If you have heard me complain about my house in Wichita, you know that I am the king of second guessing my home buying choices — I am the KING of Buyer’s Remorse. Today I put pen to paper and put an offer on a house, certain that this was going to be my home for as long as I am an Alaska. I did so without fear, and confidently told myself I had absolutely no reason to feel regret or buyer’s remorse. Five hours later, I tossed that offer away and put another one down to a completely different house.
If you have been watching this blog, you know that I had done some serious house hunting. Over the weekend, I decided I was going to go with “The Highway House” — a 3 bedroom, 1158 sq ft (that’s 107 square meter floor space for your European readers), single family with a 10,000 sq ft lot, big back yard, deck, and in a very livable part of town. At the end of a cul-de-sac it was priced reasonably, though slightly high for it’s neighborhood, and butted up against a major highway running just beyond the fence in the backyard. I had my finances put in place by Monday night, so I let my realitor know I wanted to make an offer today – we made arrangements and I met him at 11am.
The house was listed at $249,500 (keep in mind – housing in Anchorage is Stupid High, and that price would have not gotten me my 4 bed, 1600sq ft house back in Wichita). The municipality had it appraised at $238,500. Based on some houses in the area and the sizes of yards / bedrooms / garages; I was ready to put an offer down at $240,000. My realtor had other thoughts. He did a search on houses sold recently of the same general floor plan near that area; and while most of them were larger than the one I wanted the price per square foot was much less than the listing price. So he talked me into a low bid, $225,000. I wasn’t comfortable with it, but he felt that if they had good offers that beat that they would have gotten it by now … plus, we could always negotiate higher. So the offer was sent to the seller with the list of homes my realtor used to come up with the bid as evidence.
The seller (who was also a realtor) didn’t like it, and said the list of homes weren’t nothing like the ones in the area that are listed. My realtor, now second guessing himself, decided to do a search just to be sure.
And what does second guessing get you? Plan B:
The house went on the market last week, but probably wasn’t listed to anyone outside of the seller’s agency before today. When we visited, there was evidence that at least two others had visited the house already.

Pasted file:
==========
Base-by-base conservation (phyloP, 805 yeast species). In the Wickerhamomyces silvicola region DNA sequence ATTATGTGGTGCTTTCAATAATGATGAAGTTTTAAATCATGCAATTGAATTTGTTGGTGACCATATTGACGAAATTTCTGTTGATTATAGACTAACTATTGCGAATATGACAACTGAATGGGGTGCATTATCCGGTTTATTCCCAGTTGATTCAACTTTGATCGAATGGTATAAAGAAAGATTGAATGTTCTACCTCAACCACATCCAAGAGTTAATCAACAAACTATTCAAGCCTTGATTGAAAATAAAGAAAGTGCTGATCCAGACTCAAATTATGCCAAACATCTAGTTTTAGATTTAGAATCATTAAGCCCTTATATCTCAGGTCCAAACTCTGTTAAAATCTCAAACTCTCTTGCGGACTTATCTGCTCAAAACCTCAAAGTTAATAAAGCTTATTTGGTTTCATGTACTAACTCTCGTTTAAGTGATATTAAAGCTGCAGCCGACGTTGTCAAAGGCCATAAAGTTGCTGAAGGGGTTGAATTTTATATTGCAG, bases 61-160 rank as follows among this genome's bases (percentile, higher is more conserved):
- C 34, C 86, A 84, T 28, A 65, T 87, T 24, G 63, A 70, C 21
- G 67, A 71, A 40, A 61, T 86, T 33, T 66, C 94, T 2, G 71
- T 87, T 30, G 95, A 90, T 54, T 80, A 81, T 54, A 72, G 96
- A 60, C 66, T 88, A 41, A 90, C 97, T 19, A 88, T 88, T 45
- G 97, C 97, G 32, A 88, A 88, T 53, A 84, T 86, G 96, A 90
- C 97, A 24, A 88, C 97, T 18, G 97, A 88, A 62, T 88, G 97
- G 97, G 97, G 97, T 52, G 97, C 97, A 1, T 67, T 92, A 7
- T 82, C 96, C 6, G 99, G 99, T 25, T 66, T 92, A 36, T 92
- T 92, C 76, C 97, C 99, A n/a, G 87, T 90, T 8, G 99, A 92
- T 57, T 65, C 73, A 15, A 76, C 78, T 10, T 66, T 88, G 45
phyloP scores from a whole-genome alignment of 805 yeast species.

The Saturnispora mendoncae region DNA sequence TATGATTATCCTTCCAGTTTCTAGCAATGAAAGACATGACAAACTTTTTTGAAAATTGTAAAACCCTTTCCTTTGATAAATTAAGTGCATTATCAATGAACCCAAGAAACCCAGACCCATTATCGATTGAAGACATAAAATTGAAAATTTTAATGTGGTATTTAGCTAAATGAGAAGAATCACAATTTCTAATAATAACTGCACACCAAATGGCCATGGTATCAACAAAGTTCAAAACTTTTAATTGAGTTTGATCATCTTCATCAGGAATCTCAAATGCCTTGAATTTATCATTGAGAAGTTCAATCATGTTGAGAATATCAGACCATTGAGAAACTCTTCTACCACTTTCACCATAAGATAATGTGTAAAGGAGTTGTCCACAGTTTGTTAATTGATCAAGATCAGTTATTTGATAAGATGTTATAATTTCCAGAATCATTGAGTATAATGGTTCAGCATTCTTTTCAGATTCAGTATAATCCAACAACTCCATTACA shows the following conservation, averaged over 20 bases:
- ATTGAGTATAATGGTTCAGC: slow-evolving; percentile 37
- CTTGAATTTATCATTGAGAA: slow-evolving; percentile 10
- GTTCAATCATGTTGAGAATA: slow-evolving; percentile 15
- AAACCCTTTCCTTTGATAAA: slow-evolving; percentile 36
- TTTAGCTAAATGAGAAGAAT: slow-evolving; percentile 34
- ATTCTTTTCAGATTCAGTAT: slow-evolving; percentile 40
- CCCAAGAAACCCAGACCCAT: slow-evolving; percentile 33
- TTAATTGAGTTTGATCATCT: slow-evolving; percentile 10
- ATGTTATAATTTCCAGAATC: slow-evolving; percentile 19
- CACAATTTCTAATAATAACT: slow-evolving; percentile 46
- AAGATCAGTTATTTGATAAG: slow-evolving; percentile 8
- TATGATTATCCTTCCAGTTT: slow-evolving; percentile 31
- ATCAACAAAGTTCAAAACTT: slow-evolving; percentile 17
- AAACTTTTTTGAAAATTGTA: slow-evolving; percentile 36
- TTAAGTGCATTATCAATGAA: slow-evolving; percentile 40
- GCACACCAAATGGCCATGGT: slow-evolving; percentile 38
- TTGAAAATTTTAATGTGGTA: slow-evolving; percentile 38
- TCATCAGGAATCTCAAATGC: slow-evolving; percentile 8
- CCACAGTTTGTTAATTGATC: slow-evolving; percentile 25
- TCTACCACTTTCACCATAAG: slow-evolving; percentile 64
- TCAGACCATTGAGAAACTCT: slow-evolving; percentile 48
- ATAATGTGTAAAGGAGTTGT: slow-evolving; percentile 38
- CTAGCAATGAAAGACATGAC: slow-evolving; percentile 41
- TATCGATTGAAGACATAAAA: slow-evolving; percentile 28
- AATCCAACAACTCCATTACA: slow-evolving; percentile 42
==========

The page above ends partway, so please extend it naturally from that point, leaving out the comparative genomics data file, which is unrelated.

In comparison to the Highway House:
Downsides: It isn’t at the end of the cul-de-sac, so I have houses behind and the sides beyond a 6ft fence, so not as much privacy. The furnace is older, and depending on the inspection back it may need to be replaced within the next few years. The roof on 3/4 of the house looks to be original (25+ years old) and may need to be replaced – and the other 1/4 (added as part of an extension) doesn’t quite match the rest of the house.
Upsides: It is in great condition. No need to upgrade exterior, no need to upgrade interior. It’s been taken care very very well – the sellers are still in the house and haven’t done a bit of touch up you normally see, but there is little need to paint the floors or redo carpets. Appliances are new, and depending on the offer acceptance, I wouldn’t need to invest in fridges and wash/dryer that weren’t included in highway house. The deck is bigger and doesn’t need repair. But the real star of the show was the living room, right on the entry into the house — it is fully lofted to the roof and runs almost 2 stories up, well lighted, with part wood paneling floors and part carpet. My immediate reaction was “people will love to visit me IN THIS ROOM”.
My realtor looked at me and said: “I think you should cancel your other offer and jump this one.” At 1300 sq feet, it was bigger than the highway house, and noticeably so. It was listed at $249,500 – the same price as the Highway House was listed; but the municipality was saying this should be closer to $270,000. Comparably, it should go for at least $270k, or even start creeping closer to $3ook. When I asked my realtor what he though I should offer, he said: “This is under priced, if you offer their listed price they may just take it. If you wait, someone else will make an offer and you could lose this. If you list it under, someone else may come along and you’ll run the risk of a bidding war. Give them every reason to accept your first offer.”
There I was, five hours after making an offer on a house, I was cancelling it and making a second offer on a different house. I was more anxious the second time around, though I don’t know why. Likely it was the speed of it all, no time to sleep on it. Part of me was worried that I am jumping into something I felt I can’t back out of. But as I sit here a couple hours later its sinking in that I may have fallen onto the best bet of luck this summer has given me.
I wanted a house that I could move into without any major work to be done … this would do it.
I wanted a house that I felt would be easy to keep up … this would be easy.
I wanted a house that gave me the sense of privacy and spaciousness .. this fits the bill.
I wanted a house in a neighborhood that I could do fun things like hiking, walking, riding a bike, wandering to a coffee shop, hang out at a cool place, be not far from work, not far from downtown, not far from the stuff I wanted to do … this is going to be as good as it gets.
I wanted a house that is in my price range … this did it.
The seller has until tomorrow night to respond, so expect an update on the blog on Wednesday. For now, I need to find a geocache and a beer.
*side note — thoughts and prayers go out to those folk down in the deep south in the path of Tropicane Issac. Stay safe!